In order to form a hybrid, substantial genetic similarity between the organisms is required. To understand why, the successful formation of a zygote from the gametes of the two parents (i.e. fertilisation) in higher animals like mammals requires that the genomes of the organisms be reasonably similar (or homologous; see for instance human fertilisation). ...
As the previous answers clarify, all organisms have heritable traits that may be manipulated through selective breeding. It is the pragmatics that can be prohibitively challenging. From an (zoo)archaeological point of view, few animals have actually been domesticated, and only recently in our species' history. The dog is an unusual case, perhaps domesticated ...
Yes, selective breeding results in evolution.
Definitions of evolution
I don't understand why you say that for 3 of the definitions you found, selective breeding would not be considered as evolution. To me, all of these definitions match with the idea that selective breeding results in evolution. If you think otherwise, can you please explain why?
Do birds descend from dinosaurs?
First, it is confusing to say things like
Birds descend from dinosaurs
Humans descend from monkeys
Mammals descend from vertebrates
Snakes descend from animals
It is much more correct to say
Birds are dinosaurs
Humans are monkeys
Mammals are vertebrates
Snakes are animals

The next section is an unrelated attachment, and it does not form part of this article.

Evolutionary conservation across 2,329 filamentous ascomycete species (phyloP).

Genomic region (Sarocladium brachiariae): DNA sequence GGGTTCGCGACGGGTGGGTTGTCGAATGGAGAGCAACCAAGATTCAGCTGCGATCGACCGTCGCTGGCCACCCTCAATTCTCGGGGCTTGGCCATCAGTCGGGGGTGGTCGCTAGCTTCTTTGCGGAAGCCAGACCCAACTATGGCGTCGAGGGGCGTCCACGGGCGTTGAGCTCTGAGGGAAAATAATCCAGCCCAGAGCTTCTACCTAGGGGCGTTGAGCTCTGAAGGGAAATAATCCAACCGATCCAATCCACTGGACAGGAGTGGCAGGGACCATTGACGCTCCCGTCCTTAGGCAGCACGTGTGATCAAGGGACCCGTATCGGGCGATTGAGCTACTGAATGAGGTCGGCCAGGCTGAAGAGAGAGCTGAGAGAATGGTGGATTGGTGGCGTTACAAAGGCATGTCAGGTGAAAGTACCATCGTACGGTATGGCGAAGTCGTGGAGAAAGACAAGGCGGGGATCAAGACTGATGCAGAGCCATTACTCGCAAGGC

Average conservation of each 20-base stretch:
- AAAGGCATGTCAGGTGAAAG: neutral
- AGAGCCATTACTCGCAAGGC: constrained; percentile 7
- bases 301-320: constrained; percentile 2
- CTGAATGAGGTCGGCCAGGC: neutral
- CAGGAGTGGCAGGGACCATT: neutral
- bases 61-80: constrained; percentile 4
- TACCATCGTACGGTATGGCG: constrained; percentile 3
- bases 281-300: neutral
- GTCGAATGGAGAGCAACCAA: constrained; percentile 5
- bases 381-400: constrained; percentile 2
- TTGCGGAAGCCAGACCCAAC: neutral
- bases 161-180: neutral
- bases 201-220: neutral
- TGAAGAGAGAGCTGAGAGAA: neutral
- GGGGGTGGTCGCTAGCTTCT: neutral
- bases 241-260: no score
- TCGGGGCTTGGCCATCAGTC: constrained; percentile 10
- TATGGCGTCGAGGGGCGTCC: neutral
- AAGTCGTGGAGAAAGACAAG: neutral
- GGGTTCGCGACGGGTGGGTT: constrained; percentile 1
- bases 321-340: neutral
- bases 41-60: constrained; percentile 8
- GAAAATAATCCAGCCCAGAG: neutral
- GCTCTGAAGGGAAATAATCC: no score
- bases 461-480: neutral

You should definitely have a look at the post If ...
No, it is not. As you said only 1-4% of non-subsaharan africans' genome is from Neanderthal and it is more or less the same sequences. The entire Neanderthal genome is not present in modern day humans, it is only a small set of sequences.
Setting aside the eugenic implications of what are you suggesting (short answer: yes it is theoretically possible, but no it is practically impossible), a more interesting observation is that evolutionary anthropologists think that humans might have "self-domesticated" during our evolutionary history.
There is a wide literature on this topic, but a recent ...
Selection is a mechanism of evolution which favours specific forms of traits over others, this can cause the spread of beneficial mutations through a population.
Natural selection is the spread of beneficial traits/genes through populations as a result of the natural variance in their effect on reproductive output (a function of life history traits like ...
The answer is "yes". Evolution is defined as a change in heritable characteristics of a population over generations, and to me, there is no reason not to define domestic animals as populations.
The statements you list can all be refuted:
Part of the selection human-driven, part "natural". You cannot control all genes.
The concept of fitness talks about ...
Intro course to evolutionary biology
I doubt you can get much from the below answer. At the end of the day, the only thing that would really allow you to increase your knowledge is probably an intro course to evolutionary biology such as Understanding Evolution by UC Berkeley for example.